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tv   Happening Now  FOX News  May 8, 2012 8:00am-10:00am PDT

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sort of like zellig! bill: look for him! see you tomorrow, huh? martha: we will see you tomorrow. bill: look for us on wednesday. "happening now" gets started now. jenna: the cia, thwarting a chilling plot, terrorists trying to plant explosives on a u.s.-bound flight. new information minutes from now. jon: former rivals working together to try to get a republican in the white house. just how much will rick santorum's endorsement help the race? martha: a pet food recall across several states. but it's actually people who are getting very sick from this. why? we have all of this coming up for you on "happening now". we're going to kick it off with our top story, the cia disrupts an al-qaeda plot to baum a u.s.-bound airliner with a sophisticated new device, or so we hear. we're glad you're with us,
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everybody, i'm jenna lee. jon: i'm jon scott. right now investigators are working to determine whether an updated underwear bomb could have gotten past airport security. u.s. officials say the device was seized before it posed a threat to any airliner. we're toldets an upgraded version of the bomb used in that failed attack on a detroit-bound plane back in 2009 on christmas day and it contains no metal parts, making it difficult to detect. >> it probably would mean that an individual carrying such a device could easily walk through the metal detector and not set off any alarms, which means we would be depending on the individual being screened with a full body screener, and there, it's not certain whether the device would be detected. >> this is a very clever guy, very good at making bombs. he is probably al-qaeda in the arabian peninsula's number one threat to the united states directly. jon: wur chief intelligence
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correspondent catherine herridge is live with more. >> reporter: thank you jon and good morning. fox news is told that at least three other countries are involved in this ongoing operation, a law enforcement source told fox that there is reason to believe more bombs may be out there, and this morning, the chairman of the house homeland security committee confirmed that the killing of this operative who met with the first under quarter bomberrer in 2009 before leaving for yemen is tied with though organization, al-qaeda in the arabian peninsula. >> the killing of the aq leader over the weekend, that was tied to this operation. so this is more than just one person, one bomb. this is a larger scale operation, and that's why the security on this has been so tight. >> reporter: this morning, fbi investigators are working on the device similar to the underwear bomb shown here. they're looking for hairs or dna that will tie it to the bomb maker. the device is described to fox as an improvement over this one, it does not contain any metal, as you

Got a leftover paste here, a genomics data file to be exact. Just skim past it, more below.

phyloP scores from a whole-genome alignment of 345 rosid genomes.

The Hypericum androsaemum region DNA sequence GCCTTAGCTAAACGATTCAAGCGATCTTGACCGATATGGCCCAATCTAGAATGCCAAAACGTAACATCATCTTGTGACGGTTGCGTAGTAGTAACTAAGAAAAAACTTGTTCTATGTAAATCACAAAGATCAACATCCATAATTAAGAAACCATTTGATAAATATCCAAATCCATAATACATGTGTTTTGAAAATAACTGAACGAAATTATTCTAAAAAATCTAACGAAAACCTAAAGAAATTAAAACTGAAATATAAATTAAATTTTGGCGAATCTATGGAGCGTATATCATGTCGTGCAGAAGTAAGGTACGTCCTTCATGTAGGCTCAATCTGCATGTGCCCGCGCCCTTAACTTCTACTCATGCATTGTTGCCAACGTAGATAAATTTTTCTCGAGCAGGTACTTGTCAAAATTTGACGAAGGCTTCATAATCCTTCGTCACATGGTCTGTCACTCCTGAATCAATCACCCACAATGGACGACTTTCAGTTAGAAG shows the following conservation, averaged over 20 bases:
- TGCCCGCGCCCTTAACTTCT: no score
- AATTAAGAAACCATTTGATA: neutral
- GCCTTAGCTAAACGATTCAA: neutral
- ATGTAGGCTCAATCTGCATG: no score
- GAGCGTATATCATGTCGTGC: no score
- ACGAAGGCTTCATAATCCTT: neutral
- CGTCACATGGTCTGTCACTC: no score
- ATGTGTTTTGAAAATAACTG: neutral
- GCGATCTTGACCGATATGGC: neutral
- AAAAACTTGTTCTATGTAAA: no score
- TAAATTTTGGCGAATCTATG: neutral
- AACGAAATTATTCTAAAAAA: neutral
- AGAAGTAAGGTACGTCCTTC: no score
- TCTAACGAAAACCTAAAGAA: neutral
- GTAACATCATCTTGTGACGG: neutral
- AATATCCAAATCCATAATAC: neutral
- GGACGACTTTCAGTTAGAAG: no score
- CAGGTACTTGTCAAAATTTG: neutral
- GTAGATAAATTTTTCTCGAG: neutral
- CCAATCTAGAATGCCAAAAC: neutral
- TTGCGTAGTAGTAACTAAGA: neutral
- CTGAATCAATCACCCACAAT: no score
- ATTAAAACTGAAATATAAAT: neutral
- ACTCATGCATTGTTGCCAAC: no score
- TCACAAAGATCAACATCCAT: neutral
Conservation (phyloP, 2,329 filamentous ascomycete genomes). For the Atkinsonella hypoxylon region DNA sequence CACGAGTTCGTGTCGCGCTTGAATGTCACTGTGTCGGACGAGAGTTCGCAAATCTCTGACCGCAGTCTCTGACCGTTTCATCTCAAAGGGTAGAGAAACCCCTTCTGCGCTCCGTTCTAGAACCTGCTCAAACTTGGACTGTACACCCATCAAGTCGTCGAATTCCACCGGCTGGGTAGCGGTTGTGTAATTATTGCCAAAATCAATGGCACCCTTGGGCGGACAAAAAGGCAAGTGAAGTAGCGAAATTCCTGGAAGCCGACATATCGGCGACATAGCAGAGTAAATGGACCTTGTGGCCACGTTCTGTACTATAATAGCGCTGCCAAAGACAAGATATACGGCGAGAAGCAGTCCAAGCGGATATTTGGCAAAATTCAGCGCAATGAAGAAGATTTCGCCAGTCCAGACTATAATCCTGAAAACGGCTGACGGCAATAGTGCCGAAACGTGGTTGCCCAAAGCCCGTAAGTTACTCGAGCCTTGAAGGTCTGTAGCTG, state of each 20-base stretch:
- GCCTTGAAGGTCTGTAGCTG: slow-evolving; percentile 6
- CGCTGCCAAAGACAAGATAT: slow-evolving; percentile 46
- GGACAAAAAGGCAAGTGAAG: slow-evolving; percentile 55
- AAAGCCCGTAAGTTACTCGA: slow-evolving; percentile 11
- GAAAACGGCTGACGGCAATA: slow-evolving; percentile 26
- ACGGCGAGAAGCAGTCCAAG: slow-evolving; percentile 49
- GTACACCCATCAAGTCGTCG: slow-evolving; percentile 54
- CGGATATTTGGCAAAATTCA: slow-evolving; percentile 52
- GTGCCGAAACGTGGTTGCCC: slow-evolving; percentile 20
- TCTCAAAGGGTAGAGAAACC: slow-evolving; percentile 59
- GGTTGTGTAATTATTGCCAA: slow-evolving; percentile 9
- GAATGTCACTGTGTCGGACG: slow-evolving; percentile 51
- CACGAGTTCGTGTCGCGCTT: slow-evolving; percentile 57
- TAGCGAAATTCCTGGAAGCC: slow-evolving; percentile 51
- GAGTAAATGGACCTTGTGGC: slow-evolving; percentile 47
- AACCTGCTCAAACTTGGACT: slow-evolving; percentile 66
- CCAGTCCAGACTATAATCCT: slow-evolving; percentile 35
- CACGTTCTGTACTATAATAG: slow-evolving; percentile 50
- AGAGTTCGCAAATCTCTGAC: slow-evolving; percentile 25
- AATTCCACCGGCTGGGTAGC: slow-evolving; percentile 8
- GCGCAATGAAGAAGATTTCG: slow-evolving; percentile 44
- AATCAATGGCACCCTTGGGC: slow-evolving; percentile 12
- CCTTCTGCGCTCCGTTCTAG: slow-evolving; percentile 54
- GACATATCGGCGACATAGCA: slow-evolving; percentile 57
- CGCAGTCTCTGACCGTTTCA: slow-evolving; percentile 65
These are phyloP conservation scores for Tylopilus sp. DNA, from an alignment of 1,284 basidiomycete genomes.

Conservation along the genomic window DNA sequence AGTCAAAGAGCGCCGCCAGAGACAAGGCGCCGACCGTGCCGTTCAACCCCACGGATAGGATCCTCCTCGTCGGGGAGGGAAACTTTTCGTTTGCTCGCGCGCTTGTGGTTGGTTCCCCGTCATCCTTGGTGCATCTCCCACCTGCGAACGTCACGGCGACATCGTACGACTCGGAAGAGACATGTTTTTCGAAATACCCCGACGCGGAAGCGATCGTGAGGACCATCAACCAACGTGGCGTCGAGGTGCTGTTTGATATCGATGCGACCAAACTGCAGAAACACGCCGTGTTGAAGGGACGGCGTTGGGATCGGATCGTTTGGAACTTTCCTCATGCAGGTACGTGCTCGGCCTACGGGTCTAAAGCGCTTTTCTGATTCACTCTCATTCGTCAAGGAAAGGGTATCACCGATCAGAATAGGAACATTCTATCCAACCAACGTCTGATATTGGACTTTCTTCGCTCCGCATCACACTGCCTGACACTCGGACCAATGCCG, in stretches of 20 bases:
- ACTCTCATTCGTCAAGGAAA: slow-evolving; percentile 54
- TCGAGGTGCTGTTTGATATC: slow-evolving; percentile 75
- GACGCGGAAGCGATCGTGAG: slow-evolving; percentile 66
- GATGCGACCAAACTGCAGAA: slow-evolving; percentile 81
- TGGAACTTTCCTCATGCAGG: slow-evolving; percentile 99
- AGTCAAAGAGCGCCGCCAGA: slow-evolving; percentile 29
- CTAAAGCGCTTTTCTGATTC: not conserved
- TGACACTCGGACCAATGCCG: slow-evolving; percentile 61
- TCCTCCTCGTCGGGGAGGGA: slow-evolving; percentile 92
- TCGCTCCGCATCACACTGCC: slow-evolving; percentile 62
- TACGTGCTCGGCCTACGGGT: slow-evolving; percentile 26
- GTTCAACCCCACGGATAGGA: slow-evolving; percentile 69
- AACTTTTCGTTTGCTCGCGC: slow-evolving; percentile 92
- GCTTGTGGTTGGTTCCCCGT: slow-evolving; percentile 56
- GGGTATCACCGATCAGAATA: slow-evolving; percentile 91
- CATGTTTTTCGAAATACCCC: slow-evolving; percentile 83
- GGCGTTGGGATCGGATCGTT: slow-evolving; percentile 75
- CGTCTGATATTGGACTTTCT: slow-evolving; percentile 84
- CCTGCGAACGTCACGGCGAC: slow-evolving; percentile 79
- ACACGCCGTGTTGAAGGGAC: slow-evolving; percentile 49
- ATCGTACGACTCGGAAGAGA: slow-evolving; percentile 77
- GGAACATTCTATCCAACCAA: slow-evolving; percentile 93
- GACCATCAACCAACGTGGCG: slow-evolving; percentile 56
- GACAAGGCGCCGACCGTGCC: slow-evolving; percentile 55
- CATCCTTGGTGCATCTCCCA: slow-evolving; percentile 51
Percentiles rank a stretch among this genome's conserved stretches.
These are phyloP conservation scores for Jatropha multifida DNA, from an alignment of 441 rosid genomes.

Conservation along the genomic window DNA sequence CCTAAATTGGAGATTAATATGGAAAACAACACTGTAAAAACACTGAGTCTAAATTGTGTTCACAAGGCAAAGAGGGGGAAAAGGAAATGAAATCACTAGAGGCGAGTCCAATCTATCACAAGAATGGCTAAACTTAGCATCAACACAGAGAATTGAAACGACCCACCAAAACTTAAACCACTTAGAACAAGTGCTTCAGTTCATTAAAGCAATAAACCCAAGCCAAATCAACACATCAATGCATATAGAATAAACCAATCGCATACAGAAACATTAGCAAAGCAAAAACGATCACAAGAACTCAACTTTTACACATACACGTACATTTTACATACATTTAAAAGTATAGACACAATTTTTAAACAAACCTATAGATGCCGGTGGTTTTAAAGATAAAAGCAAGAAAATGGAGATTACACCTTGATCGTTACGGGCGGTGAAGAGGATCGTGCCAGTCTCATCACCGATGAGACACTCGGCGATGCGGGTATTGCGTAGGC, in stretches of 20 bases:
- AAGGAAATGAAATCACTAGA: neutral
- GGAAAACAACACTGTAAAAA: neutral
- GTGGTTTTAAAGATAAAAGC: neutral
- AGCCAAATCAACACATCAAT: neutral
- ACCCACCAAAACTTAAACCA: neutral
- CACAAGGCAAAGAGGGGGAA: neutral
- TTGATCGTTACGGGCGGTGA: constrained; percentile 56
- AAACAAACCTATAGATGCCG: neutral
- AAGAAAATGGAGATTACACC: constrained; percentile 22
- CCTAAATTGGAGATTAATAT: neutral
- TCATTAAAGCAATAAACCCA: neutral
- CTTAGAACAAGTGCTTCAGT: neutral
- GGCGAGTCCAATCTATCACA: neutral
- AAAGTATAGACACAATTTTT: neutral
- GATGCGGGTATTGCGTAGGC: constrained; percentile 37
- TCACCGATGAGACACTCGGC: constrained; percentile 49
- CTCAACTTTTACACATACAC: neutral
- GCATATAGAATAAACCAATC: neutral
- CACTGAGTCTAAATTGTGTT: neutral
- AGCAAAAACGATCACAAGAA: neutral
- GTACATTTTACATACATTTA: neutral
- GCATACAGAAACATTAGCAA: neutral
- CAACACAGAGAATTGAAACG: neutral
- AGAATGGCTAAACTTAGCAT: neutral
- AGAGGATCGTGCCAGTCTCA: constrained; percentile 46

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mentioned jon, and the detonator has been modified. the device bears all the hallmarks of ibrahim al asiri, the bomb maker in yemen, he was behind the under bare bomb, the printer cartridge bombs and plot to assas national a saudi prince in 2009. the device was not tied to the one-year anniversary of the seal raid. >> a statement was that there was no specific credible plot tied to the anniversary of bin laden's death. so -- and that was and is an accurate statement. >> reporter: but in a briefing to coincide with the anniversary, fox news, as a senior counterterrorism official, if another device -- says another twice was picked up and, quote, i'm not familiar with the report you cited of another bomb in the last six months so nothing has been inter corrected -- intercepted or picked up, not that i know of. this morning law enforcement told fox that they believe the credibility at homeland security and fbi has been undercut because on the eve of the anniversary, they
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issued a bulletin saying there was no plot, when the administration knew a device had been intercepted. this source questioned whether politics had been put ahead of national security in this case, jon: jon: interesting developments there, thank you. jen peter brooks is joining us, former cia officer and fellow for national security affairs at hurtarg foundation. your thoughts with what catherine finished there, with maybe there were politics going on and mixed messages from different agencies. what do you think? >> we have to be very careful of that, we can't let politics get in the way of national security policy and our national security, regardless of what's going on in the political sphere around the world. we clearly, jenna, are living in dangerous times. people who suggest we're in a post 9/11 era are mistaken. we're still in the crosshairs of terrorist groups associated with al-qaeda, even though usama bin laden is gone, the al-qaeda in the arabian peninsula is probably the most dangerous al-qaeda affiliate out there. they not only had this plot